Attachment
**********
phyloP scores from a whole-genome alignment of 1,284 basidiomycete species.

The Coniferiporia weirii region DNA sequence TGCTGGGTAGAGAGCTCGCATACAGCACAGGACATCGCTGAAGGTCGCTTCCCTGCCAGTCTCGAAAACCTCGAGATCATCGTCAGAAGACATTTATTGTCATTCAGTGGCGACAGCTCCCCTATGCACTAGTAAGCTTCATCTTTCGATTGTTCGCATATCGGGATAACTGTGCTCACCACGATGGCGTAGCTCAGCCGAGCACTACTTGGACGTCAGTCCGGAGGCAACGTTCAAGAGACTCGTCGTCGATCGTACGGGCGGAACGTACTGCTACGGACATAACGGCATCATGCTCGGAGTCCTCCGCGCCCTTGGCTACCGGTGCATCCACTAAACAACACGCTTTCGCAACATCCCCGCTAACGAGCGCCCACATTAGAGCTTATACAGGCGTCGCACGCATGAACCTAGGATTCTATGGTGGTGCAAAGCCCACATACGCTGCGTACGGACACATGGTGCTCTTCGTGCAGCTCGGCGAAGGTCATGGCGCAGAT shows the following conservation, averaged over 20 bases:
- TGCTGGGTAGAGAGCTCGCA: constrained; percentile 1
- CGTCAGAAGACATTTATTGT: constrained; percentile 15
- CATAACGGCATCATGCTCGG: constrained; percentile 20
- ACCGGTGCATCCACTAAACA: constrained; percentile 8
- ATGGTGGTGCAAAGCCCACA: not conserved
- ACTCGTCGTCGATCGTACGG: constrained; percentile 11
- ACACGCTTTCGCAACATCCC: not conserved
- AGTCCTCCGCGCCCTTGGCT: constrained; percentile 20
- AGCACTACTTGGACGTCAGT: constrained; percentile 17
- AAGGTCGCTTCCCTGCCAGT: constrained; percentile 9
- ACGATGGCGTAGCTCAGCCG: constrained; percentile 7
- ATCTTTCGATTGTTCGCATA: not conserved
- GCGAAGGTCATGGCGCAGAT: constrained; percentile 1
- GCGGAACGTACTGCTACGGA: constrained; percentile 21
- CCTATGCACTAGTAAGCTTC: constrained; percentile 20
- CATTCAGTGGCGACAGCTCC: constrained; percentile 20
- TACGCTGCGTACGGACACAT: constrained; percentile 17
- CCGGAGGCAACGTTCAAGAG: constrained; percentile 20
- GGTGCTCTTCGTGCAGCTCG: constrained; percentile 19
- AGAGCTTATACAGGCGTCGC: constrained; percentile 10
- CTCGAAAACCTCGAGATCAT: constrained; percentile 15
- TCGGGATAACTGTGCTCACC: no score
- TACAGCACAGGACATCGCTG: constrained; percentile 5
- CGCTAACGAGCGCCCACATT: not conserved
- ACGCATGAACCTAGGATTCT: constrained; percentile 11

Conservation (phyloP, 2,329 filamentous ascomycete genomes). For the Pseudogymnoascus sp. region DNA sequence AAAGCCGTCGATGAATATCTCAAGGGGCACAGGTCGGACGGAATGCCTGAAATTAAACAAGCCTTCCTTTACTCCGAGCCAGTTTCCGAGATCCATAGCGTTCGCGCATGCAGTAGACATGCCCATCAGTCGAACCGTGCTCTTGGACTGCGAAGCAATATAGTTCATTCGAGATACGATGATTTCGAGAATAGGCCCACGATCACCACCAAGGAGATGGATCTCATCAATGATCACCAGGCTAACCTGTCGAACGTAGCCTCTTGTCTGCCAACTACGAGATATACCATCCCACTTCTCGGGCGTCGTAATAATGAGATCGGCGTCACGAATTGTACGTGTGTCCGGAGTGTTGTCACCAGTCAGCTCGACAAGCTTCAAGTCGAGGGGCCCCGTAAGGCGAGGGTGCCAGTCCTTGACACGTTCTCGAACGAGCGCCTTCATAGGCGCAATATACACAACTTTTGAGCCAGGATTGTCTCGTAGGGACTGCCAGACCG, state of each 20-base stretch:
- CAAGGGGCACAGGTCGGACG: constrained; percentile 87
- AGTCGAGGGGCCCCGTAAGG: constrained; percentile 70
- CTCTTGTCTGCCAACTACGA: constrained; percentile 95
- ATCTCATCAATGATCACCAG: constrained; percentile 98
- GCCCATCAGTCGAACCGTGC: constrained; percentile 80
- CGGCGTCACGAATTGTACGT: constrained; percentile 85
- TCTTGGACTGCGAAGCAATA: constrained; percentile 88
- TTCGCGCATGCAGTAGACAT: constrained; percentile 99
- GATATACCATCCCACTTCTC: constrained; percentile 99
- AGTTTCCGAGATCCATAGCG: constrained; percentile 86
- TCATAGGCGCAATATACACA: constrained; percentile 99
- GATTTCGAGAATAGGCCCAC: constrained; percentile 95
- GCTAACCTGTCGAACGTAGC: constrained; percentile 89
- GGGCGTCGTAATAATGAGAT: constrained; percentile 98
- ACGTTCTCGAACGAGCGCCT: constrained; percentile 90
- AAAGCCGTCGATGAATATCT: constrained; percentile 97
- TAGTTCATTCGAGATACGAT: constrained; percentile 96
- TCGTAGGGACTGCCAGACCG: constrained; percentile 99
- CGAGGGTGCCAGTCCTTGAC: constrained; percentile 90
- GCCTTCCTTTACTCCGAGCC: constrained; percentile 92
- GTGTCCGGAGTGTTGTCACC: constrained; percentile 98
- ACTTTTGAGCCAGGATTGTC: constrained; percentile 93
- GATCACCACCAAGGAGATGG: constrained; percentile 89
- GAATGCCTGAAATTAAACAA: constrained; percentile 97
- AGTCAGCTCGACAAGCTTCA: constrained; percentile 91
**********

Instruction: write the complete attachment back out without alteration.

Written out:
phyloP scores from a whole-genome alignment of 1,284 basidiomycete species.

The Coniferiporia weirii region DNA sequence TGCTGGGTAGAGAGCTCGCATACAGCACAGGACATCGCTGAAGGTCGCTTCCCTGCCAGTCTCGAAAACCTCGAGATCATCGTCAGAAGACATTTATTGTCATTCAGTGGCGACAGCTCCCCTATGCACTAGTAAGCTTCATCTTTCGATTGTTCGCATATCGGGATAACTGTGCTCACCACGATGGCGTAGCTCAGCCGAGCACTACTTGGACGTCAGTCCGGAGGCAACGTTCAAGAGACTCGTCGTCGATCGTACGGGCGGAACGTACTGCTACGGACATAACGGCATCATGCTCGGAGTCCTCCGCGCCCTTGGCTACCGGTGCATCCACTAAACAACACGCTTTCGCAACATCCCCGCTAACGAGCGCCCACATTAGAGCTTATACAGGCGTCGCACGCATGAACCTAGGATTCTATGGTGGTGCAAAGCCCACATACGCTGCGTACGGACACATGGTGCTCTTCGTGCAGCTCGGCGAAGGTCATGGCGCAGAT shows the following conservation, averaged over 20 bases:
- TGCTGGGTAGAGAGCTCGCA: constrained; percentile 1
- CGTCAGAAGACATTTATTGT: constrained; percentile 15
- CATAACGGCATCATGCTCGG: constrained; percentile 20
- ACCGGTGCATCCACTAAACA: constrained; percentile 8
- ATGGTGGTGCAAAGCCCACA: not conserved
- ACTCGTCGTCGATCGTACGG: constrained; percentile 11
- ACACGCTTTCGCAACATCCC: not conserved
- AGTCCTCCGCGCCCTTGGCT: constrained; percentile 20
- AGCACTACTTGGACGTCAGT: constrained; percentile 17
- AAGGTCGCTTCCCTGCCAGT: constrained; percentile 9
- ACGATGGCGTAGCTCAGCCG: constrained; percentile 7
- ATCTTTCGATTGTTCGCATA: not conserved
- GCGAAGGTCATGGCGCAGAT: constrained; percentile 1
- GCGGAACGTACTGCTACGGA: constrained; percentile 21
- CCTATGCACTAGTAAGCTTC: constrained; percentile 20
- CATTCAGTGGCGACAGCTCC: constrained; percentile 20
- TACGCTGCGTACGGACACAT: constrained; percentile 17
- CCGGAGGCAACGTTCAAGAG: constrained; percentile 20
- GGTGCTCTTCGTGCAGCTCG: constrained; percentile 19
- AGAGCTTATACAGGCGTCGC: constrained; percentile 10
- CTCGAAAACCTCGAGATCAT: constrained; percentile 15
- TCGGGATAACTGTGCTCACC: no score
- TACAGCACAGGACATCGCTG: constrained; percentile 5
- CGCTAACGAGCGCCCACATT: not conserved
- ACGCATGAACCTAGGATTCT: constrained; percentile 11

Conservation (phyloP, 2,329 filamentous ascomycete genomes). For the Pseudogymnoascus sp. region DNA sequence AAAGCCGTCGATGAATATCTCAAGGGGCACAGGTCGGACGGAATGCCTGAAATTAAACAAGCCTTCCTTTACTCCGAGCCAGTTTCCGAGATCCATAGCGTTCGCGCATGCAGTAGACATGCCCATCAGTCGAACCGTGCTCTTGGACTGCGAAGCAATATAGTTCATTCGAGATACGATGATTTCGAGAATAGGCCCACGATCACCACCAAGGAGATGGATCTCATCAATGATCACCAGGCTAACCTGTCGAACGTAGCCTCTTGTCTGCCAACTACGAGATATACCATCCCACTTCTCGGGCGTCGTAATAATGAGATCGGCGTCACGAATTGTACGTGTGTCCGGAGTGTTGTCACCAGTCAGCTCGACAAGCTTCAAGTCGAGGGGCCCCGTAAGGCGAGGGTGCCAGTCCTTGACACGTTCTCGAACGAGCGCCTTCATAGGCGCAATATACACAACTTTTGAGCCAGGATTGTCTCGTAGGGACTGCCAGACCG, state of each 20-base stretch:
- CAAGGGGCACAGGTCGGACG: constrained; percentile 87
- AGTCGAGGGGCCCCGTAAGG: constrained; percentile 70
- CTCTTGTCTGCCAACTACGA: constrained; percentile 95
- ATCTCATCAATGATCACCAG: constrained; percentile 98
- GCCCATCAGTCGAACCGTGC: constrained; percentile 80
- CGGCGTCACGAATTGTACGT: constrained; percentile 85
- TCTTGGACTGCGAAGCAATA: constrained; percentile 88
- TTCGCGCATGCAGTAGACAT: constrained; percentile 99
- GATATACCATCCCACTTCTC: constrained; percentile 99
- AGTTTCCGAGATCCATAGCG: constrained; percentile 86
- TCATAGGCGCAATATACACA: constrained; percentile 99
- GATTTCGAGAATAGGCCCAC: constrained; percentile 95
- GCTAACCTGTCGAACGTAGC: constrained; percentile 89
- GGGCGTCGTAATAATGAGAT: constrained; percentile 98
- ACGTTCTCGAACGAGCGCCT: constrained; percentile 90
- AAAGCCGTCGATGAATATCT: constrained; percentile 97
- TAGTTCATTCGAGATACGAT: constrained; percentile 96
- TCGTAGGGACTGCCAGACCG: constrained; percentile 99
- CGAGGGTGCCAGTCCTTGAC: constrained; percentile 90
- GCCTTCCTTTACTCCGAGCC: constrained; percentile 92
- GTGTCCGGAGTGTTGTCACC: constrained; percentile 98
- ACTTTTGAGCCAGGATTGTC: constrained; percentile 93
- GATCACCACCAAGGAGATGG: constrained; percentile 89
- GAATGCCTGAAATTAAACAA: constrained; percentile 97
- AGTCAGCTCGACAAGCTTCA: constrained; percentile 91